I'd be interested in hearing more about the XT-4. I have an older XT-1 that I still use quite a bit. I use it with a Zeiss Touit 32mm f/1.8 lens. A nice combination.
 

SanDollars

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My rig is a Nikon D850 and in the bag is the Holy Trinity (14-24, 24-70, 70-200mm f2.8) a 50mm f1.4 and finally, a 105mm Macro. It's a lot to drag around......

Lately, if I'm not really feeling it or don't expect exceptional photo ops, I just slap on a 28-300mm and leave the rest.

If I'm REALLY not feeling it I just take the iPhone :)
 

Nonno

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The camera that is usually with me when I'm fishing is a Fuji XP. I like the colour profile of Fujichrome. My other gear is a Nikon D7000, and a Df. The lenses I usually have with me are a 24-85 AF-D, a 105 ai, and the 70-300 AF-S. I have some great manual Nikkors that mate well with my two digital SLR's.
 

hatidua

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I tend toward opposite ends of the spectrum with the amount of photo stuff I carry.

when I'm actually "trying" -

-Canon 5DsR
-15mm fisheye in an Aquatech housing behind an 8" dome.
-16-35
-24-70
-100-400 II
-100mm macro
-tripod or monopod depending on
situation
-about a dozen different ND filters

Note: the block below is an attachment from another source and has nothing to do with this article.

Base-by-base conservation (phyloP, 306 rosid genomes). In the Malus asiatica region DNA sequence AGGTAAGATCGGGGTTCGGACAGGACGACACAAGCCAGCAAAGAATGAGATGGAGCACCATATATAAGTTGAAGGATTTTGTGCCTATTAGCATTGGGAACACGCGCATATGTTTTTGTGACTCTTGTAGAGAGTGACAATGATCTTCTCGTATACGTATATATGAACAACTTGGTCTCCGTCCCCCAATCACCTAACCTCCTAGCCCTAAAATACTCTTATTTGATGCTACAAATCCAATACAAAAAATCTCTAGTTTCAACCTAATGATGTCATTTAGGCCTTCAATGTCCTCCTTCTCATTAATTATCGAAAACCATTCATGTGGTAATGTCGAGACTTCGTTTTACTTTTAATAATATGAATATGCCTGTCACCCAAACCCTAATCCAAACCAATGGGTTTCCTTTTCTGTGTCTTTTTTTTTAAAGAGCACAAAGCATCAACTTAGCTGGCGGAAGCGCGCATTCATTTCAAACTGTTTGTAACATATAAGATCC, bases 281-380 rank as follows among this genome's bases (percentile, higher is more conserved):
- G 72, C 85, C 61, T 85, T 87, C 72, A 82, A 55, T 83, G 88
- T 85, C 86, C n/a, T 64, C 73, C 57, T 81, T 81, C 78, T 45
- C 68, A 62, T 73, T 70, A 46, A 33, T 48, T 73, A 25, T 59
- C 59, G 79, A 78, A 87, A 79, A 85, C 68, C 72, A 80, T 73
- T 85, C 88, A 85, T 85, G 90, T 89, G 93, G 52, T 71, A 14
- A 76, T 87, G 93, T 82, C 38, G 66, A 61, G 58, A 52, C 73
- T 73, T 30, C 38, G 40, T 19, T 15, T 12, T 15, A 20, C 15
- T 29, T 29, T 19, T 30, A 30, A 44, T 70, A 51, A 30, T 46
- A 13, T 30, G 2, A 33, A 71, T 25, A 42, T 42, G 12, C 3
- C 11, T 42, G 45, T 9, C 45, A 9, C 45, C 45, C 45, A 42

When I'm more after fish than photos-

Canon S100 in a water housing in a Patagonia fannypack.

The 5DsR allows for significant cropping if necessary and still having a file size adequate for publication, whereas the S100 needs to be used in such a manner that the entire file is retained if going to a full page. Spontaneity certainly favors the S100.
 

Virgin Cork

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My rig is a Nikon D850 and in the bag is the Holy Trinity (14-24, 24-70, 70-200mm f2.8) a 50mm f1.4 and finally, a 105mm Macro. It's a lot to drag around......
Nice bag of glass! You're right, it is a load...
I have had all those lenses, and used to load up a ThinkTank backpack and haul it everywhere. Still do if I'm base camping from home or out of my camper or some other lodging. I evolved away from the 70-200mm f2.8 and 50mm f1.4 due to my subject preferences, and I don't use the 14-24mm as much since I moved back to the Midwest, but love it when I do. The 24-70mm f2.8 has been tried and true for many years, and the 105 Macro is a staple for insects and flowers. I do a lot of shooting from hides and blinds where I generally use a 500mm f4.